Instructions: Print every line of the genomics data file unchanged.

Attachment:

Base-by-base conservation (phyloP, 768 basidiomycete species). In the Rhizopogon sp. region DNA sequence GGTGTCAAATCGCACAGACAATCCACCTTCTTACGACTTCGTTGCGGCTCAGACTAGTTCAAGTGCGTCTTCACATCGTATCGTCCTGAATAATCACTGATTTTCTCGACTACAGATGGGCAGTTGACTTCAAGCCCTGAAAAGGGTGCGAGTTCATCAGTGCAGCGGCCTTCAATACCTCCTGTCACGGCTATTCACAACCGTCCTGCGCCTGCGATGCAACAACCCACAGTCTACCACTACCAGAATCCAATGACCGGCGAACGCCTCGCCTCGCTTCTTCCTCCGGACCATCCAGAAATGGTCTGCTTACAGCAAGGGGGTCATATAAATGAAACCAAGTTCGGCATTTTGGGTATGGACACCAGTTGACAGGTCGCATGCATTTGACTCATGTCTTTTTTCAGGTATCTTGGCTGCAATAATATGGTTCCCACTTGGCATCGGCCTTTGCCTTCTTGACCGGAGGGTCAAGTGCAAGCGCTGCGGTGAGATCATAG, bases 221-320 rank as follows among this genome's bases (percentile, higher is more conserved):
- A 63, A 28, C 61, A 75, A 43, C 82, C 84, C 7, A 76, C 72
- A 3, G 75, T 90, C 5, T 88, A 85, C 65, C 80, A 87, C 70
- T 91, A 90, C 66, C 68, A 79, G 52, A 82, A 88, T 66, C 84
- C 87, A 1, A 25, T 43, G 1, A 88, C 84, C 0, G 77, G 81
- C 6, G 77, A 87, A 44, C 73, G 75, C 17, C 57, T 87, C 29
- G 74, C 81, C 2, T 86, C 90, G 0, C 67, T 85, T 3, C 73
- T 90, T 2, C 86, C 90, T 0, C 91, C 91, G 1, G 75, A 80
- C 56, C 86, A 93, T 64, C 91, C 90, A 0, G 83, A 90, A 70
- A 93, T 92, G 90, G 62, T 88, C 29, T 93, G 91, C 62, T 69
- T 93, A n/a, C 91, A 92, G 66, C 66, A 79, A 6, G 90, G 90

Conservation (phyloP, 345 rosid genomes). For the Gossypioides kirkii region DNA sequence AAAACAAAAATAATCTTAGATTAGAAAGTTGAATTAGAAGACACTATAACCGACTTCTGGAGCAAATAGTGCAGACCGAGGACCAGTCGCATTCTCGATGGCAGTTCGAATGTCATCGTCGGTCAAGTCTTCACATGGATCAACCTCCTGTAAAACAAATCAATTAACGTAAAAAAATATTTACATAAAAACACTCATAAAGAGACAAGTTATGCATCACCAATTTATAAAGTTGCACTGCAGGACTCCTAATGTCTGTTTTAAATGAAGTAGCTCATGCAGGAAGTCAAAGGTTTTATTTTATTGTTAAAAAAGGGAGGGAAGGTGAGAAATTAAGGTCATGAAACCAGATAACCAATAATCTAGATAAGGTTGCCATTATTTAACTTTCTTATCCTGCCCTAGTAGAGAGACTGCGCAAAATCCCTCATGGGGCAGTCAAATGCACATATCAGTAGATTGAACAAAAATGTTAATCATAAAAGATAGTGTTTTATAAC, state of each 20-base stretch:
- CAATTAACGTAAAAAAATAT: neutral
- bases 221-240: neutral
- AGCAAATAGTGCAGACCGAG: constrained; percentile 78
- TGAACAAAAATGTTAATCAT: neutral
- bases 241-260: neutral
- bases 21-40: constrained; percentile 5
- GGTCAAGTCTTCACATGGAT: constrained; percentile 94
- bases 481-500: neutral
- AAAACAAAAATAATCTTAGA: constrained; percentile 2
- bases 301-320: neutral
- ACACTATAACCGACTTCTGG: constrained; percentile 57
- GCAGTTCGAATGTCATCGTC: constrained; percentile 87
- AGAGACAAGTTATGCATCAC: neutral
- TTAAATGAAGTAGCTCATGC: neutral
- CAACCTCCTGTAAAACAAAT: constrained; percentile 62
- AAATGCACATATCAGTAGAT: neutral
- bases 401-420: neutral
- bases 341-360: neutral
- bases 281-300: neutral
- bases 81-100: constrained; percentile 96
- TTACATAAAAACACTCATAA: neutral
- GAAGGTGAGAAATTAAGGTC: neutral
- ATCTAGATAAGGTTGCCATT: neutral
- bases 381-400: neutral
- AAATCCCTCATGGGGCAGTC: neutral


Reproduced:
Base-by-base conservation (phyloP, 768 basidiomycete species). In the Rhizopogon sp. region DNA sequence GGTGTCAAATCGCACAGACAATCCACCTTCTTACGACTTCGTTGCGGCTCAGACTAGTTCAAGTGCGTCTTCACATCGTATCGTCCTGAATAATCACTGATTTTCTCGACTACAGATGGGCAGTTGACTTCAAGCCCTGAAAAGGGTGCGAGTTCATCAGTGCAGCGGCCTTCAATACCTCCTGTCACGGCTATTCACAACCGTCCTGCGCCTGCGATGCAACAACCCACAGTCTACCACTACCAGAATCCAATGACCGGCGAACGCCTCGCCTCGCTTCTTCCTCCGGACCATCCAGAAATGGTCTGCTTACAGCAAGGGGGTCATATAAATGAAACCAAGTTCGGCATTTTGGGTATGGACACCAGTTGACAGGTCGCATGCATTTGACTCATGTCTTTTTTCAGGTATCTTGGCTGCAATAATATGGTTCCCACTTGGCATCGGCCTTTGCCTTCTTGACCGGAGGGTCAAGTGCAAGCGCTGCGGTGAGATCATAG, bases 221-320 rank as follows among this genome's bases (percentile, higher is more conserved):
- A 63, A 28, C 61, A 75, A 43, C 82, C 84, C 7, A 76, C 72
- A 3, G 75, T 90, C 5, T 88, A 85, C 65, C 80, A 87, C 70
- T 91, A 90, C 66, C 68, A 79, G 52, A 82, A 88, T 66, C 84
- C 87, A 1, A 25, T 43, G 1, A 88, C 84, C 0, G 77, G 81
- C 6, G 77, A 87, A 44, C 73, G 75, C 17, C 57, T 87, C 29
- G 74, C 81, C 2, T 86, C 90, G 0, C 67, T 85, T 3, C 73
- T 90, T 2, C 86, C 90, T 0, C 91, C 91, G 1, G 75, A 80
- C 56, C 86, A 93, T 64, C 91, C 90, A 0, G 83, A 90, A 70
- A 93, T 92, G 90, G 62, T 88, C 29, T 93, G 91, C 62, T 69
- T 93, A n/a, C 91, A 92, G 66, C 66, A 79, A 6, G 90, G 90

Conservation (phyloP, 345 rosid genomes). For the Gossypioides kirkii region DNA sequence AAAACAAAAATAATCTTAGATTAGAAAGTTGAATTAGAAGACACTATAACCGACTTCTGGAGCAAATAGTGCAGACCGAGGACCAGTCGCATTCTCGATGGCAGTTCGAATGTCATCGTCGGTCAAGTCTTCACATGGATCAACCTCCTGTAAAACAAATCAATTAACGTAAAAAAATATTTACATAAAAACACTCATAAAGAGACAAGTTATGCATCACCAATTTATAAAGTTGCACTGCAGGACTCCTAATGTCTGTTTTAAATGAAGTAGCTCATGCAGGAAGTCAAAGGTTTTATTTTATTGTTAAAAAAGGGAGGGAAGGTGAGAAATTAAGGTCATGAAACCAGATAACCAATAATCTAGATAAGGTTGCCATTATTTAACTTTCTTATCCTGCCCTAGTAGAGAGACTGCGCAAAATCCCTCATGGGGCAGTCAAATGCACATATCAGTAGATTGAACAAAAATGTTAATCATAAAAGATAGTGTTTTATAAC, state of each 20-base stretch:
- CAATTAACGTAAAAAAATAT: neutral
- bases 221-240: neutral
- AGCAAATAGTGCAGACCGAG: constrained; percentile 78
- TGAACAAAAATGTTAATCAT: neutral
- bases 241-260: neutral
- bases 21-40: constrained; percentile 5
- GGTCAAGTCTTCACATGGAT: constrained; percentile 94
- bases 481-500: neutral
- AAAACAAAAATAATCTTAGA: constrained; percentile 2
- bases 301-320: neutral
- ACACTATAACCGACTTCTGG: constrained; percentile 57
- GCAGTTCGAATGTCATCGTC: constrained; percentile 87
- AGAGACAAGTTATGCATCAC: neutral
- TTAAATGAAGTAGCTCATGC: neutral
- CAACCTCCTGTAAAACAAAT: constrained; percentile 62
- AAATGCACATATCAGTAGAT: neutral
- bases 401-420: neutral
- bases 341-360: neutral
- bases 281-300: neutral
- bases 81-100: constrained; percentile 96
- TTACATAAAAACACTCATAA: neutral
- GAAGGTGAGAAATTAAGGTC: neutral
- ATCTAGATAAGGTTGCCATT: neutral
- bases 381-400: neutral
- AAATCCCTCATGGGGCAGTC: neutral